Mansfield Report: March 2016

Capt. Tricia
Mansfield Report: March 2016
Ed Stevens – fatty speck – CPR!

March has always been a very interesting month to fish the Lower Laguna Madre. The weather will usually have moderated to the point that even harsh late-season northers will not drive the water temperatures much below 50 if ever, and recovery into the 60s occurs quickly. March is famous for wind and this has to be dealt with daily but, thanks to the recovery of seagrass since the 2010 flood, decent water clarity prevails somewhere within the bay system nearly every day.

February has been good to us thus far in delivering trophy-size trout and, despite February's reputation for producing lots of heavyweights, I anticipate an equal number or more in March, given the likelihood of fewer northers, quicker recoveries, and more fishable days in general. Actually, the odds of landing nine and ten pounders is greater as the fish continue to gain "winter" weight prior to spawning activity that begins in April.

While the classic winter trout pattern has appeared only a few times and briefly, given the mild winter weather, recovery days after northers have produced aggressive feeding and we have been able to capitalize on them. As soon as conditions moderated, especially if the sun came out, our better fish routinely moved shallow – knee deep or less.

Crash diving pelicans are the best indicators of baitfish presence and gamefish feeding activity, and even if the big birds are merely resting on the surface or occasionally "dipping" for a snack, you will know where the fish are holding.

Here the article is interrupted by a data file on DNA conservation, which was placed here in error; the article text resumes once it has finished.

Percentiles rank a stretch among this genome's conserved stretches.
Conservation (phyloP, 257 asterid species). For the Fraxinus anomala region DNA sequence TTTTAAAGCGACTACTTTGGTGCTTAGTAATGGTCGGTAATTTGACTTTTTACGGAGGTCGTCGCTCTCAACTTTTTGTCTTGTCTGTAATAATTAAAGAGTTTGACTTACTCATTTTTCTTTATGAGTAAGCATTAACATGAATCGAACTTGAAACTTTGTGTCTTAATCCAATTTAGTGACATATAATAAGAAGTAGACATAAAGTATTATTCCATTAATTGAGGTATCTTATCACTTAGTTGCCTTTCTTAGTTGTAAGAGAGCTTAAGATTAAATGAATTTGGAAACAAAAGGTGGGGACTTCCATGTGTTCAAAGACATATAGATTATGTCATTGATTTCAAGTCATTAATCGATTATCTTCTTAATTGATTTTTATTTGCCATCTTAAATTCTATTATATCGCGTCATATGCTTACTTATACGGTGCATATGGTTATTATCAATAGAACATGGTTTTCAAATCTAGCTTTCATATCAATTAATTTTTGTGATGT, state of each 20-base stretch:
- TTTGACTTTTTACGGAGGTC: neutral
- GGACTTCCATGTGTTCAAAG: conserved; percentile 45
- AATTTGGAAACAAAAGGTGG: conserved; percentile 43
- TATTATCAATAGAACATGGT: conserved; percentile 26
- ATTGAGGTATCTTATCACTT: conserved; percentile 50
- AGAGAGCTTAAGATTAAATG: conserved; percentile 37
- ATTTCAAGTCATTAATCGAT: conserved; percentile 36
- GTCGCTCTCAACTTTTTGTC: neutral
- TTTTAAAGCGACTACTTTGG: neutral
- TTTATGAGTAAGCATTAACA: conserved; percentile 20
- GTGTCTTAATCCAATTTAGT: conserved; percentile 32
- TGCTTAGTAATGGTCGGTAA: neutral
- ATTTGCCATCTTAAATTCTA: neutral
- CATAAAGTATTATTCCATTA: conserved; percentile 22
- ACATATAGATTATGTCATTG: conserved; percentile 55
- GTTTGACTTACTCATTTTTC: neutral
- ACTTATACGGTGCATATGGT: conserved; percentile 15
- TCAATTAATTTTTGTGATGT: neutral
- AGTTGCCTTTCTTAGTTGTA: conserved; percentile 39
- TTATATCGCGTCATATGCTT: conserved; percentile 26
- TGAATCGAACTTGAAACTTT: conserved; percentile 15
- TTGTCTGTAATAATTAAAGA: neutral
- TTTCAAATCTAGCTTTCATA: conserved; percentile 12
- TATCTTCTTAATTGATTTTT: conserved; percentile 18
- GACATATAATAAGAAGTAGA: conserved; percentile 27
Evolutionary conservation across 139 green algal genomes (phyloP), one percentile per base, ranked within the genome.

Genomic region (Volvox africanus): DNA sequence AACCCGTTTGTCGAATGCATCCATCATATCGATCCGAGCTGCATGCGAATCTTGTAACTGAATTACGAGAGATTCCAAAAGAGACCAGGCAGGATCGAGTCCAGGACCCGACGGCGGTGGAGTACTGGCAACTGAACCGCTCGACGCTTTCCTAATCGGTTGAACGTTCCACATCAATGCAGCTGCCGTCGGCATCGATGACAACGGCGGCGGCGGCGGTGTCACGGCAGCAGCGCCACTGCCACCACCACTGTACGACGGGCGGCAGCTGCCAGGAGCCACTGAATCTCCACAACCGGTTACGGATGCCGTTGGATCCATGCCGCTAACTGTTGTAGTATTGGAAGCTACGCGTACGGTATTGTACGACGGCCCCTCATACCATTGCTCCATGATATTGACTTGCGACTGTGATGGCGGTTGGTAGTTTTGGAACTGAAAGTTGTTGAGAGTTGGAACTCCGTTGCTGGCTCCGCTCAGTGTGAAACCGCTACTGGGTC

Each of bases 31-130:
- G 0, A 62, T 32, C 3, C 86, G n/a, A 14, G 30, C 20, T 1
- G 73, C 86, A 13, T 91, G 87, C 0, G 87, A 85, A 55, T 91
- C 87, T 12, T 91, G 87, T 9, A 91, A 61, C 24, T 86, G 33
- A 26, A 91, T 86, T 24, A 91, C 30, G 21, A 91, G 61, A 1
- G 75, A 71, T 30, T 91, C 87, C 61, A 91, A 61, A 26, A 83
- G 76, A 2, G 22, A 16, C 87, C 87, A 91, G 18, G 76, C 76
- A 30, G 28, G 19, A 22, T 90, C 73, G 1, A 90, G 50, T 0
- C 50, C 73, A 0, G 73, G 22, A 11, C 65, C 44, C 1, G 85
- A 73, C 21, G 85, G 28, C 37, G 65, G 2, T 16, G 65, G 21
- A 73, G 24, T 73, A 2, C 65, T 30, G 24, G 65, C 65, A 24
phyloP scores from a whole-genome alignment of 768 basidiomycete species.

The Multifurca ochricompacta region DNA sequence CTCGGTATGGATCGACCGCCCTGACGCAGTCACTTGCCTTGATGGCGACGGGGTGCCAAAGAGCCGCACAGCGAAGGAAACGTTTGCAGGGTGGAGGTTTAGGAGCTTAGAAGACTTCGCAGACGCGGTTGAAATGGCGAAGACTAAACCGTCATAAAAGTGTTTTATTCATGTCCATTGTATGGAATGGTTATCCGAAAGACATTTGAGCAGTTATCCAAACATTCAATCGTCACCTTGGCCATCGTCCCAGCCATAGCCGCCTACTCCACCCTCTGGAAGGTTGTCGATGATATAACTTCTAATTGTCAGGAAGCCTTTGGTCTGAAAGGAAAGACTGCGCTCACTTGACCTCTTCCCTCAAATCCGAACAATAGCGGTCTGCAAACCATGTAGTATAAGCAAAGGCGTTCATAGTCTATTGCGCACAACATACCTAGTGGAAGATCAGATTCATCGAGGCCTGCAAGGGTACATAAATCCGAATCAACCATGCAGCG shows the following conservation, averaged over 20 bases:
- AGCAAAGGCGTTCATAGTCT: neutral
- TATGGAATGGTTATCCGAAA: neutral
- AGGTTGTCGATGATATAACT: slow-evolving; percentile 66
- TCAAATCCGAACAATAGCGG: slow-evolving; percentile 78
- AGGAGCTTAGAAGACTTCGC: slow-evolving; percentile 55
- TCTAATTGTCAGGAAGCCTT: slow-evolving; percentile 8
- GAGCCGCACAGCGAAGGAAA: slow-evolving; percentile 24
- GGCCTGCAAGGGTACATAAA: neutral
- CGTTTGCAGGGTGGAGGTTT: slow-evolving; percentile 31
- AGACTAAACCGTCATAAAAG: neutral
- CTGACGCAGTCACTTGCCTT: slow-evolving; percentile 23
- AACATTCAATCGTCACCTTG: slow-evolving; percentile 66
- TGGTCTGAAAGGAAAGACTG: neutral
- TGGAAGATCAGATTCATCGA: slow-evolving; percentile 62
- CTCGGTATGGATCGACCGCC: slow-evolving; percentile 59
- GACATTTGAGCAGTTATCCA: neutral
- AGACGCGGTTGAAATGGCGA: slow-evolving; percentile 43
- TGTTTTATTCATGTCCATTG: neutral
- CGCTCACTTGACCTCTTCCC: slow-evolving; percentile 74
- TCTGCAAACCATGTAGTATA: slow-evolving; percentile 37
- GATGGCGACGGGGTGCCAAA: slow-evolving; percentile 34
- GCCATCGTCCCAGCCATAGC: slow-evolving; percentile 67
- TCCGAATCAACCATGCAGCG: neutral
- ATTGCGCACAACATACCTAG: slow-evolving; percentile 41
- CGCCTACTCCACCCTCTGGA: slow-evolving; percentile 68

The most productive bottom structures have been relatively soft with darker grass, especially near slopes, potholes, and windward shoreline troughs. We have been doing well with K-Wiggler Ball Tail Shads and custom painted Fat Boys. On warmer days, medium-size topwaters have also drawn strikes during solunar majors and minors. In murky to muddy water I have confidence in high-contrast lure colors like darker pink, pearl, and chartreuse. In cleaner water, bone diamond, gold, and light pink have been the "clear" winners. While the Fat Boys have placed high on the success chart we are reluctant to offer them when redfish are abundant. These brutes waste no time demolishing a custom Corky and I have already lost quite a few this way.

I mentioned having experienced several good topwater sessions during extended warm periods. Aside from fantastic feeding periods, the winter bite is often so subtle that even I found it difficult to detect, and I truly believe without my high-end Waterloo Rod and braided line I would be missing the softer bites. One of the most productive approaches during these periods is dragging a soft plastic or slow-twitched Corky near bottom, just above the grass. Again, it was all about feeling the bite in the first place and good hookset second.

March strategies shouldn't change much, except when necessary with stronger wind and higher water levels. I expect to see fully one foot more water in the entire system by month's end. Spring will also bring predominate south-southeasterly winds with quite a kick, but it will push water back into areas we haven't been able to fish in a while. Yet, for most of the month, the patterns should remain as they are now. Equinox is universally March 20 and trout should begin spawning within a few weeks thereafter so they will be achieving their heaviest weights during the final weeks of the month. Be ready with your camera!

Your best chances to encounter a school of heavyweights may be tight to recently flooded shorelines, smaller sloughs, backwater lakes, and sandy, shallow grass bed areas. For me, just being out there is a joy, and being able to share what nature has to offer. That could be sight-casting, with topwaters, or finessing a tail. It is all "Pura Vida" for me. My hope for you is the same, and the opportunity seems to be never-ending in this wonderful place called the Lower Laguna.